When I was growing up, I wasn’t exactly a bad lad. Sure, I got into a few scrapes and I might have given the police reason to scribble my name down in their book every now and then but I was fairly well behaved. On the whole, anyway. So when my mum answered the door to a couple of coppers who were wanting to talk about yours truly, she was beyond concerned.
Anyone that’s ever watched any TV drama programs will know that when two uniformed officers knock on a sweet old ladies front door, they’ve almost always got bad news. My mum would probably stab me if she heard me calling her an old lady; as it happens, this was about 15 years ago, so she would have only been in her 40s anyway. But that’s besides the point. The point I’m making is that when two officers knock on your door, with stern faces, asking when the last time you saw your son was, you automatically think the very worst.
So you can imagine my mums joy when they told her why they were really there. She was certainly pleased they hadn’t come to tell her that I’d perished, anyway. In fact, they’d come to tell her they were looking for me, and that they wanted to arrest me.
I was about 16 or 17 at the time, and on the weekend in question I was away racing; Donington Park if memory serves me. When my mum told the nice police officers that’s what I was doing, they told her that my motorcycling antics were exactly what they wanted to talk to me about.
You see, they had reason to believe that myself and a friend (I think they called it an accomplice) had ridden my Aprilia RS50 into the middle of the Asda supermarket at the rough end of town, frightened a load of old biddies, knocked a load of stuff onto the floor and just generally caused a bit of havoc.
My mum, bless her, didn’t really think that was the type of thing her sweet little Michael would do. She also thought it was fairly unlikely to be me riding the bike, since it’d been stolen (and reported stolen) a good week before the Asda joyriding episode. That’s not to mention the fact that I was a few hundred miles away going round in circles at Donington.
Anyway, my mother sent them away, telling them I wasn’t in. She said that there’s obviously some mistake anyway, as the bike was reported stolen at least a week ago.
At this point in the story, you’re maybe assuming that when they’d seen the scallies on my bike and tapped the reg into their system, they’d accidentally bypassed the bit that said REPORTED STOLEN, and gone straight to my name and address. A bit of sloppy police work, but not the end of the world. I, for one, would have been able to forgive that.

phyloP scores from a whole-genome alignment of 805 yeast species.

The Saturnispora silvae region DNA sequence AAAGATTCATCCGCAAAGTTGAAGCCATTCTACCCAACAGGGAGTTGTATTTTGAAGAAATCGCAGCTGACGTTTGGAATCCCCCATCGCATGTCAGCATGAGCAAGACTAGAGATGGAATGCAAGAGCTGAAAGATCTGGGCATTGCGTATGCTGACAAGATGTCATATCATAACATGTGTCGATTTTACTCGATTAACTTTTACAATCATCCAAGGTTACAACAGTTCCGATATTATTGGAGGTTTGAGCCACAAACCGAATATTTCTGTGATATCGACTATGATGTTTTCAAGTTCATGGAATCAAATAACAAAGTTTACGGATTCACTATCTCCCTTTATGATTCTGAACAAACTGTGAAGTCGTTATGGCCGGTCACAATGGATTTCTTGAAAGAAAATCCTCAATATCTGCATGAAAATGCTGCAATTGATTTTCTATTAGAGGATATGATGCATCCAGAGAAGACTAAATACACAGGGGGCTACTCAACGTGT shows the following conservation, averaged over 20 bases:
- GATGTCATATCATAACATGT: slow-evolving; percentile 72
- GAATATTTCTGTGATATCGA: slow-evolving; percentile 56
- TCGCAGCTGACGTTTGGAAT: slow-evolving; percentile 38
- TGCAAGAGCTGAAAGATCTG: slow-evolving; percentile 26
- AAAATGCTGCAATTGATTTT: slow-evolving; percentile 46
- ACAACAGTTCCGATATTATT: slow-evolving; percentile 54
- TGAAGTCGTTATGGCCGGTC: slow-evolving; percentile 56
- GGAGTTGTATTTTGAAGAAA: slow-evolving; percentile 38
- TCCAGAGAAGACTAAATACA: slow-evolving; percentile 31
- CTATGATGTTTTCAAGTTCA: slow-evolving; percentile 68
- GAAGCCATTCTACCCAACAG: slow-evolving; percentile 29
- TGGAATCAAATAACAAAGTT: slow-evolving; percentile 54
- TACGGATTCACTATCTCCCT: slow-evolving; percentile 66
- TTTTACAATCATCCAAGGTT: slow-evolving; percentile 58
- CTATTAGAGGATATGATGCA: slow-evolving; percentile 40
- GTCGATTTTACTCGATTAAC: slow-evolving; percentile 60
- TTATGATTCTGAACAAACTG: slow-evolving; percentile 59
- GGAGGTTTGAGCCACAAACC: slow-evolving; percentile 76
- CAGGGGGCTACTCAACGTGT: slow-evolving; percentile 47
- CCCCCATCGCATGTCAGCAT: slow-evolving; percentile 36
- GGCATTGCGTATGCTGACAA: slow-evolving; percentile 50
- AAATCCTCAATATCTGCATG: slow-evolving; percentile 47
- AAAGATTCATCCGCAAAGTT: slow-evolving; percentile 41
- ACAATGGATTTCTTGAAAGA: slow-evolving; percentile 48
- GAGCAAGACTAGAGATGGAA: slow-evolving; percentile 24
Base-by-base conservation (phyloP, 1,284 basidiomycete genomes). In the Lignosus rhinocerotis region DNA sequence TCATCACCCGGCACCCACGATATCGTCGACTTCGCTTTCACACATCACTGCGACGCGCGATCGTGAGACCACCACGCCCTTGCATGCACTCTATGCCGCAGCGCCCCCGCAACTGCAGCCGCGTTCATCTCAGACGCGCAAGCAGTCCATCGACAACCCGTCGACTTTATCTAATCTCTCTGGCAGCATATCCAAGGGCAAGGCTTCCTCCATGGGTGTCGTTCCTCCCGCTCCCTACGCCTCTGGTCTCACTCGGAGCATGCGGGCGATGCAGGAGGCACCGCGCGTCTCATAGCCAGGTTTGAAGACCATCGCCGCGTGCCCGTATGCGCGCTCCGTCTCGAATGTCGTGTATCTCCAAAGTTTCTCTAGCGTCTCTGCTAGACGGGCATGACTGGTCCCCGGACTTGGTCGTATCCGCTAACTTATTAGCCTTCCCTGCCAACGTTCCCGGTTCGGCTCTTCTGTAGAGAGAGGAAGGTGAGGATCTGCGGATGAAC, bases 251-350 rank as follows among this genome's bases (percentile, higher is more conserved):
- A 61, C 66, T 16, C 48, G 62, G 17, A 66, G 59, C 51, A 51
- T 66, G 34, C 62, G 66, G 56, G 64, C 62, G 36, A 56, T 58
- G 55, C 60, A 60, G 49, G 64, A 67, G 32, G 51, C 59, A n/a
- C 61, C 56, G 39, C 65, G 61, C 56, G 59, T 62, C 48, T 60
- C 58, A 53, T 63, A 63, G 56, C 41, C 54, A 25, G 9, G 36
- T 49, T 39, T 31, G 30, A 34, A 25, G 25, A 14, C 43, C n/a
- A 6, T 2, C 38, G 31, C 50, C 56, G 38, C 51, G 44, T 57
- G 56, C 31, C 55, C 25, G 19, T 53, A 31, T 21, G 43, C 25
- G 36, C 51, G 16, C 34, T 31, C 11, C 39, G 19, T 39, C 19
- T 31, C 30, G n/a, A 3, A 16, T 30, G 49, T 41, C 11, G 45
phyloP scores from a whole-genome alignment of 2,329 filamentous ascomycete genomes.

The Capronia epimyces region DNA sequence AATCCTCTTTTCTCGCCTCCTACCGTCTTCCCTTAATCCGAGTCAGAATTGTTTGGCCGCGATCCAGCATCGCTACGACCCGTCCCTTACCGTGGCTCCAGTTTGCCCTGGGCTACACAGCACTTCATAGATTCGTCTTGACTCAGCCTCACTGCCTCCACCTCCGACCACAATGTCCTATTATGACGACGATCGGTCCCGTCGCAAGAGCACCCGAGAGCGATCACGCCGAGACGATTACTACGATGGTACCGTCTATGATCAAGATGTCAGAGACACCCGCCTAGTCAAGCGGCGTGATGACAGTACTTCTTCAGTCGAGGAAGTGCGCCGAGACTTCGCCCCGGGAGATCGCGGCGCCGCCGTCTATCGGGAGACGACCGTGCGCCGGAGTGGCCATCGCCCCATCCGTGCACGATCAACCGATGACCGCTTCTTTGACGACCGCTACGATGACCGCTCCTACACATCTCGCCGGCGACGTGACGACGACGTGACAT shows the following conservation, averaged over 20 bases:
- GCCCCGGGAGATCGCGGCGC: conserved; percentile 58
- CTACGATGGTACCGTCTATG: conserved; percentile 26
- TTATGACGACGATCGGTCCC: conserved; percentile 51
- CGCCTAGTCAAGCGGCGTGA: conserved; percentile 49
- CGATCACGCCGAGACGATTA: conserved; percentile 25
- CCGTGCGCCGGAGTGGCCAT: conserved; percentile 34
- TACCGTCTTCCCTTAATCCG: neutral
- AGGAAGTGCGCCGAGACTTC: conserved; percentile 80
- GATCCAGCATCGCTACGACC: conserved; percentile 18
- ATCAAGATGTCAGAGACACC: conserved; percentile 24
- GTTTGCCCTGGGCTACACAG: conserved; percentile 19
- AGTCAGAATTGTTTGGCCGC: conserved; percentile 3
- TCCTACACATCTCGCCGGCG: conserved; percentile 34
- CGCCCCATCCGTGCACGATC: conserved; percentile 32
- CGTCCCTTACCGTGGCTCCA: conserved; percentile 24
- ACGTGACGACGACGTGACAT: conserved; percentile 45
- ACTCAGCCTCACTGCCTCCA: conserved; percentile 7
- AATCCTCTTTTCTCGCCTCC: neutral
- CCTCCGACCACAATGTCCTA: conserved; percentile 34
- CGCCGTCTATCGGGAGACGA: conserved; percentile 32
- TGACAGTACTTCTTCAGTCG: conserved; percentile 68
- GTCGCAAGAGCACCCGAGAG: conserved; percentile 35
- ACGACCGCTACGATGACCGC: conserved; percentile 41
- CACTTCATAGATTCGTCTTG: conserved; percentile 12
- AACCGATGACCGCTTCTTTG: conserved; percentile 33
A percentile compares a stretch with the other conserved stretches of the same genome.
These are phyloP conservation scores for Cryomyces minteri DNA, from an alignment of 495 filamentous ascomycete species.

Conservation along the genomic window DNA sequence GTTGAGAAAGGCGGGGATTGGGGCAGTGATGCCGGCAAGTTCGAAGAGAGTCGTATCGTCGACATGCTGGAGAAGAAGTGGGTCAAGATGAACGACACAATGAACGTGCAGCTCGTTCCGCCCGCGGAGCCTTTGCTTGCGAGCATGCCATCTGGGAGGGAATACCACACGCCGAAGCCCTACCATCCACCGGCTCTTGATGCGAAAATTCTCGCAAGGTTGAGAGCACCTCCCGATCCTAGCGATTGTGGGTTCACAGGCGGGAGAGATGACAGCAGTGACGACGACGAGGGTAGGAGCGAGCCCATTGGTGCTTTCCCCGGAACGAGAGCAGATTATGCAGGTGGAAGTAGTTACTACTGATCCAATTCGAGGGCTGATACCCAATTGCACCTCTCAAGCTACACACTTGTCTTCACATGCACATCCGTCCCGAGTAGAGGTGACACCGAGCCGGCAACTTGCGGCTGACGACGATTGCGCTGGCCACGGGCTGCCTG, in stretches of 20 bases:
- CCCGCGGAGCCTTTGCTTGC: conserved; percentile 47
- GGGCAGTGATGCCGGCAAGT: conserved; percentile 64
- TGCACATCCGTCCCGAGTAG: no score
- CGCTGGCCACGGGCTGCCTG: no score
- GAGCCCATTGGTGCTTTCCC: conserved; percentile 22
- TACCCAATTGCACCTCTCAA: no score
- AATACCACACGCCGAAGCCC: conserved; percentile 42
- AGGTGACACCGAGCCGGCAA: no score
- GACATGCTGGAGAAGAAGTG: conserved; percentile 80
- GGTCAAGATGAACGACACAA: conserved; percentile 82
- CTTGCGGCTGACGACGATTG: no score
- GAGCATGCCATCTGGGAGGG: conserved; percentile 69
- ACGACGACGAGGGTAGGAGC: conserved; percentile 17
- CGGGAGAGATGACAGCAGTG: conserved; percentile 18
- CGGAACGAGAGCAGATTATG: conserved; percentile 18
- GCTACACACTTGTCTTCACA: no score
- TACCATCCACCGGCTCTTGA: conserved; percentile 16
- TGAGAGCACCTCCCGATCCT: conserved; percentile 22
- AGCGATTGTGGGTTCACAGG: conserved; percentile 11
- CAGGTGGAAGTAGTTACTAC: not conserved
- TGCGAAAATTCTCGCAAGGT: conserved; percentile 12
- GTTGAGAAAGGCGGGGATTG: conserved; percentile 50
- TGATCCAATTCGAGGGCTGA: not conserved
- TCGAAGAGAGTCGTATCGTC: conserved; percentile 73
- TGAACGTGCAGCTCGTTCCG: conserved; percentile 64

But it didn’t end there.
Because as far as the police were concerned, my little RS50 wasn’t down as stolen. We found out later that thanks to a clerical error at their side the ‘stolen report’ (or whatever it’s called on their system) had been cancelled, almost as soon as it was made. So in the meantime, despite my mother temporarily pacifying the officers, they were still after me. To them, I was public enemy number one. Wanted, dead or alive.
So a day or two later, after they’d been shoed away by my mother, they went and knocked on my dad’s door to try their luck there. I can’t remember where I was at this point, but I wasn’t at my dad’s house. Now, not many of you will know this, but my father, despite his many and varied qualities, isn’t as polite as my mother. Especially when it comes to conversing with members of the constabulary.
When they tried it on with my old man, it was a different story. He told them that they ought to check their system and they’ll see the bike’s been nicked. Obviously it wasn’t me that tore Asda up. I can’t vouch for his exact words, or tone of voice, but suffice to say he bagged himself an official police caution. And I’ve heard since, from more than one of his neighbours, that the police looked fairly close to just arresting him and having done with it.
Thankfully, for me, the altercation with my old man made them double check their records; at which point they noticed that the bike had indeed been reported stolen. They called off the search and let me off the hook. In fact during the whole debacle, they never did catch up with me. They just bounced between my parents houses, hoping to get lucky.
So my advice to any teenagers who get their bike nicked by joyriders is this; make sure the police definitely know you’re bike’s been nicked; make sure you’re not in when they come to arrest you; and when they do, and they don’t believe your mum when she tells them it’s been nicked, just get your dad to kick off at them. That should do the trick.
And in case anyone is wondering, this story didn’t really have a happy ending. My beloved little Aprilia RS50 was never found – or if it was, I didn’t get it back. On the plus side, at least I didn’t have to serve any jail time!